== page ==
• One bright spot for the Rockies this season has been the play of second baseman DJ LeMahieu, who The Denver Post’s Patrick Saunders is championing to make the NL All-Star team.
  • Juan Uribe could be the odd man out when Hector Olivera is ready to join the Dodgers, according to J.P. Hoornstra of the Los Angeles News Group.
  • The Dodgers‘ best-pitched game of the season didn’t come from one of their high-priced top line starters or one of their multi-millionaire free agent pickups. Instead, it came from Mike Bolsinger, who was acquired from the Diamondbacks by the Dodgers’ new regime in exchange for cash considerations, Bill Plunkett of the Orange County Register writes.  Through four starts, Bolsinger now boasts a 0.71 ERA with 7.8 K/9 and 2.1 BB/9.
  • After a 10-5 start, the Padres have gone 10-18 and former U-T San Diego writer Bill Center (in a piece for MLB.com) wonders if it’s time for San Diego to act with urgency and shake up things.


Giants Designate Casey McGehee For Assignment

The Giants have announced they have designated third baseman Casey McGehee for assignment. McGehee was acquired from the Marlins last December for a pair of minor leaguers to replace Pablo Sandoval. The Giants have named Matt Duffy (.299/.330/.402 in 105 plate appearances) their new starting third baseman.

The 2014 Comeback Player of the Year has struggled during his stay by the bay slashing .200/.254/.282 while grounding into more double plays (a league leading 12) than RBIs (nine) in 118 trips to the plate.

I feel I’ve got a lot left in the tank,” McGehee told reporters including Henry Schulman of the San Francisco Chronicle (via Twitter). “I’m pretty sure yesterday was not the last baseball game I’ve played.

The Giants now have ten days to either trade, release, or outright McGehee to the minors. Giants GM Bobby Evans told reporters, including Andrew Baggarly of the San Jose Mercury News, he hopes McGehee will accept an assignment to Triple-A because “he was comeback player for a reason.” McGehee says he will consult with his family on his next step and will not rush into a decision, reports Schulman, because “that’s not a decision I’m capable of making in 10 minutes.” There is also a financial component to McGehee’s decision. He and the Giants avoided arbitration in February by agreeing to a $4.8MM contract, approximately $3.5MM of which remains due. McGehee would forfeit that salary if he passes through waivers and declines an outright assignment.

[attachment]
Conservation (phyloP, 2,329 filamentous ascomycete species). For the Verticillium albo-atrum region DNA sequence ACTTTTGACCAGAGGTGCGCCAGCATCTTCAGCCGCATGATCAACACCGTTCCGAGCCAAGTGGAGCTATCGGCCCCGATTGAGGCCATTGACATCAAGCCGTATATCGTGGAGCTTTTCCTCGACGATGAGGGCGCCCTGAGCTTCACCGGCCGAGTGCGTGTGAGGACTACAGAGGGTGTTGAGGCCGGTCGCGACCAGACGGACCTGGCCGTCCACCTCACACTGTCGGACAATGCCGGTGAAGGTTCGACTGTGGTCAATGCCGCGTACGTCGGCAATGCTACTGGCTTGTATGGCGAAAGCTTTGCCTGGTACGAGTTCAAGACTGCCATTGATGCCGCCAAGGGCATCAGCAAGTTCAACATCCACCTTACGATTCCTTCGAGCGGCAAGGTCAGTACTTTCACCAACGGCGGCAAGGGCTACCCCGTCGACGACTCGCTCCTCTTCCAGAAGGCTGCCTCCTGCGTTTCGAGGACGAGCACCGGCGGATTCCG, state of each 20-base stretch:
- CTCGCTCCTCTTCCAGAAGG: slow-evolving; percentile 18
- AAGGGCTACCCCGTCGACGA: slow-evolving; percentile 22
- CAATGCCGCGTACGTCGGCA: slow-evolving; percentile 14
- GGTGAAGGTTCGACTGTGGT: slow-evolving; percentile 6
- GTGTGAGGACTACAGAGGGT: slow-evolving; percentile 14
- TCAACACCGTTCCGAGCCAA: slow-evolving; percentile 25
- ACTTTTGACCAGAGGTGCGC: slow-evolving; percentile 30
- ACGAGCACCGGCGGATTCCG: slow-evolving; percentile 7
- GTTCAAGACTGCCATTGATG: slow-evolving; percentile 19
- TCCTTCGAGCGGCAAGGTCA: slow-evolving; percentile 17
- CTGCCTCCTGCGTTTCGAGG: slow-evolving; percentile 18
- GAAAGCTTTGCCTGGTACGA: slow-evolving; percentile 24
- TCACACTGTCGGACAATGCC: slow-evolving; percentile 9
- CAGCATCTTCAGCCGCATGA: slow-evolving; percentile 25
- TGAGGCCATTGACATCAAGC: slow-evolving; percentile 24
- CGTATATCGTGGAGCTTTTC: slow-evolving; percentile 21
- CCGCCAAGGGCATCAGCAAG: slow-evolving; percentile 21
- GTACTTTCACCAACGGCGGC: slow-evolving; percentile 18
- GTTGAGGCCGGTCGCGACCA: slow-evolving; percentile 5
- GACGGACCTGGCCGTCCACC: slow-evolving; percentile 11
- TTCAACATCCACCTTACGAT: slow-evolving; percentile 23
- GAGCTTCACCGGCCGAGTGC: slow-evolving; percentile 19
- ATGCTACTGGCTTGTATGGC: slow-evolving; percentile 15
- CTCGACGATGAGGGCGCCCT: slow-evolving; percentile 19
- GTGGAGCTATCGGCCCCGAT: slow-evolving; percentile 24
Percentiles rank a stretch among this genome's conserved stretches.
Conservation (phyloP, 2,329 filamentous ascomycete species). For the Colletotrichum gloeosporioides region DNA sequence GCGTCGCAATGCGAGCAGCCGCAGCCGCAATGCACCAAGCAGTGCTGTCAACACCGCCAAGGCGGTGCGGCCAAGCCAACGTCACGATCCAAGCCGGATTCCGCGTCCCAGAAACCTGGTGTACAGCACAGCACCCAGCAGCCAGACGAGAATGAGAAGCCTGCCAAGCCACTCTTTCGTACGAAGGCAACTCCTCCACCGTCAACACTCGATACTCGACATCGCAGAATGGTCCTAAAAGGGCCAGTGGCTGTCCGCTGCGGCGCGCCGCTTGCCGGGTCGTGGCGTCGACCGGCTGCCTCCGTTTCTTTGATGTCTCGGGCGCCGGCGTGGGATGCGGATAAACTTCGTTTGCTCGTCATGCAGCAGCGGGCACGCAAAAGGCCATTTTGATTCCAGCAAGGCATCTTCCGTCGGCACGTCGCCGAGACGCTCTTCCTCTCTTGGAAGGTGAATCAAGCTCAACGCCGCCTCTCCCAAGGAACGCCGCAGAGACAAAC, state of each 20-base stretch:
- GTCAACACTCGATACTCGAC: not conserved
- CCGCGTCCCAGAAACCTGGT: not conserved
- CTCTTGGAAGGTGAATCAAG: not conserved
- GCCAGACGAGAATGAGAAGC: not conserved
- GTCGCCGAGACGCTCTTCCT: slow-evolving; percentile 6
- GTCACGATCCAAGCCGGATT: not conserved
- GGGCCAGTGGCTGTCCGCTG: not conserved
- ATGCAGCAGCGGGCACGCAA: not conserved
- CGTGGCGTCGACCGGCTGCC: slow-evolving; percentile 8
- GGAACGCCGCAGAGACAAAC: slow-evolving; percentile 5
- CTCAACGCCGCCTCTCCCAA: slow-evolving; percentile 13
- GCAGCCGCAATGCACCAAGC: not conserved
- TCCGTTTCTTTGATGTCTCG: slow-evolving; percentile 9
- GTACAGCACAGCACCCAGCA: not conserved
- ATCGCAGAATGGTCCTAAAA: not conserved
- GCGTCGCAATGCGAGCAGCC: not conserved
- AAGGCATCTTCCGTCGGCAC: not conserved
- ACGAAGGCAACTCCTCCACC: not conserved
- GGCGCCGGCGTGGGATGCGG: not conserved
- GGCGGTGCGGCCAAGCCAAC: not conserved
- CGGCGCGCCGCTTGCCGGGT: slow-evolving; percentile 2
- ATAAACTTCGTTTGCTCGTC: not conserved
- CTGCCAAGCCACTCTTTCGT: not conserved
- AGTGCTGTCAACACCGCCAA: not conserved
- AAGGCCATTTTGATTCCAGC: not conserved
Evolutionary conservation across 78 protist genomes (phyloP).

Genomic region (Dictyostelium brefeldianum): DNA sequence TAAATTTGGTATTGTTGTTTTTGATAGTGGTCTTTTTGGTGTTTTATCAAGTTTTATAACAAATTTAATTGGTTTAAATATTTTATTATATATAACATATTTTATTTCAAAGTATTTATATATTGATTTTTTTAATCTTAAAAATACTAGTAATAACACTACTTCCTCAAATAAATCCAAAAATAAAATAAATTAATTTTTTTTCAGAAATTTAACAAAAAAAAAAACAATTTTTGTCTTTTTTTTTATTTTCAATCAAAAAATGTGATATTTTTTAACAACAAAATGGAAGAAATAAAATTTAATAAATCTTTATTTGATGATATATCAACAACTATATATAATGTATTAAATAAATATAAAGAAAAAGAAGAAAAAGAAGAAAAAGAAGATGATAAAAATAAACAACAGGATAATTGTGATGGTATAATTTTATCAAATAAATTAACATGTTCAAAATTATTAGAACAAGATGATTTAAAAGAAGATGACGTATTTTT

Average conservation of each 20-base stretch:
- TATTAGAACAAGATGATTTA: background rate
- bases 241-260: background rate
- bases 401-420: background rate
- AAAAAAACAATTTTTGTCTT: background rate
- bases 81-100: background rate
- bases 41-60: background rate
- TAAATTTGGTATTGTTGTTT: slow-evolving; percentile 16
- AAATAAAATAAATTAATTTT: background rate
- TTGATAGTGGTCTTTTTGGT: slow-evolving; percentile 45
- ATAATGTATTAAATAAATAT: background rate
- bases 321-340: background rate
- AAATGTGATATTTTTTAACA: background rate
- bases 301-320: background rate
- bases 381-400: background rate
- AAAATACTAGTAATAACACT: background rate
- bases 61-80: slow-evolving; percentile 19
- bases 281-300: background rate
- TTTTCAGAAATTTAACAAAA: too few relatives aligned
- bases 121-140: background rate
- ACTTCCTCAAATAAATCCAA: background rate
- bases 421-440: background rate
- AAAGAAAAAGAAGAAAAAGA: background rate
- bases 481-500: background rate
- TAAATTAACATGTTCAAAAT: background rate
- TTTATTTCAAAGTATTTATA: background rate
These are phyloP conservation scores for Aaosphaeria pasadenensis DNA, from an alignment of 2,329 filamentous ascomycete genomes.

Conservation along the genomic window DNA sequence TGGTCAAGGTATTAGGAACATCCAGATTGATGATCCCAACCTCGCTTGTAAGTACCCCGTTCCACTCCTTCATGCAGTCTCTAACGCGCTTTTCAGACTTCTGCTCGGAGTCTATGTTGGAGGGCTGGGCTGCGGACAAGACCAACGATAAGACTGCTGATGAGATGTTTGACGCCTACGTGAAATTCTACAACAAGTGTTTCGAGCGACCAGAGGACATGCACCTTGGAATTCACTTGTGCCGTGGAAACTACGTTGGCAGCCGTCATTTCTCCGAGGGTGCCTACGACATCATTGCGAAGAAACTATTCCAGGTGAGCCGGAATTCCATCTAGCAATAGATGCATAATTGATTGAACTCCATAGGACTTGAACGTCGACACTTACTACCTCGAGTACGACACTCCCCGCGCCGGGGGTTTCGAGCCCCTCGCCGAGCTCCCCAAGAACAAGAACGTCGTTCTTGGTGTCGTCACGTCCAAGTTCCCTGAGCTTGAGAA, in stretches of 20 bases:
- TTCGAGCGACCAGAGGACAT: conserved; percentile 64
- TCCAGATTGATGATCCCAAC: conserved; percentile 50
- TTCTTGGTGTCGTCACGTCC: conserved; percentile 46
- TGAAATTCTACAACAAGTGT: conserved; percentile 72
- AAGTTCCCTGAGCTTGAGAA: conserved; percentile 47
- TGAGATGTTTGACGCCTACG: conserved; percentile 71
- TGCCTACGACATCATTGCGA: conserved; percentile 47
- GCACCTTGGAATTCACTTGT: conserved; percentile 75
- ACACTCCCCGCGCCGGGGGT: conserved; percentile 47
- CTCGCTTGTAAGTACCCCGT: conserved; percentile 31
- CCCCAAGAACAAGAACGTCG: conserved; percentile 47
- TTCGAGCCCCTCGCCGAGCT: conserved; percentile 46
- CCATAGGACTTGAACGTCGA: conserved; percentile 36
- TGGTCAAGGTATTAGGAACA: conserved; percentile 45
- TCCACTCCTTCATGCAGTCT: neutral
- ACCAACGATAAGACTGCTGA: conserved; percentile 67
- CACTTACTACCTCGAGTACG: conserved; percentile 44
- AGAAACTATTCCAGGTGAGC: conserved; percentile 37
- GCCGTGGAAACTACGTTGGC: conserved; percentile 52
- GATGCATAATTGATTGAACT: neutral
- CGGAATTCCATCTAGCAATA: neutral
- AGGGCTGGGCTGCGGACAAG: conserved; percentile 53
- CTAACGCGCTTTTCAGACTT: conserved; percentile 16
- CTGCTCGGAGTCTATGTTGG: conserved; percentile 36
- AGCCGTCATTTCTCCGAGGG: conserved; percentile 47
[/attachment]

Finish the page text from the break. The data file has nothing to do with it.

McGehee’s DFA could also have implications for Travis Ishikawa, who is eligible to be reinstated tomorrow from his rehab assignment. Alex Pavlovic of CSNBayArea.com notes the Giants, in the middle of a stretch of 17 games in 16 days, have opted to go with a 13-man pitching staff with the recall of right-hander Hunter Strickland and there may not be room to add Ishikawa. Baggarly writes the Giants may be forced to designate the first baseman/outfielder, who was the hero of last year’s NLCS.


Cubs Return Anthony Varvaro To Red Sox

The Red Sox announced that pitcher Anthony Varvaro has been returned to the club. The right-hander was designated for assignment by the Red Sox in late April and claimed off waivers by the Cubs days later.

Varvaro, it turns out, has a torn right flexor tendon and will undergo surgery Tuesday ending his season, reports Cormac Gordon of the Staten Island Advance.com.

The tendon is partially torn off the bone, but the elbow is stable otherwise,” the 30-year-old told Gordon. “I was worried I might need another Tommy John surgery. That’s not the case. This is the best possible outcome.

Rehabilitation is expected to last six months, so Varvaro could resume throwing in November. The Red Sox say they were unaware of how severe the injury was, so both clubs agreed that it “would be appropriate to return Varvaro to the Red Sox for placement on the disabled list in accordance with the major league rules.”

The Red Sox designated Varvaro for assignment on April 29th and the Cubs claimed him off waivers on May 3rd.  Three days later, the Cubs DFA’d Varvaro and subsequently outrighted him.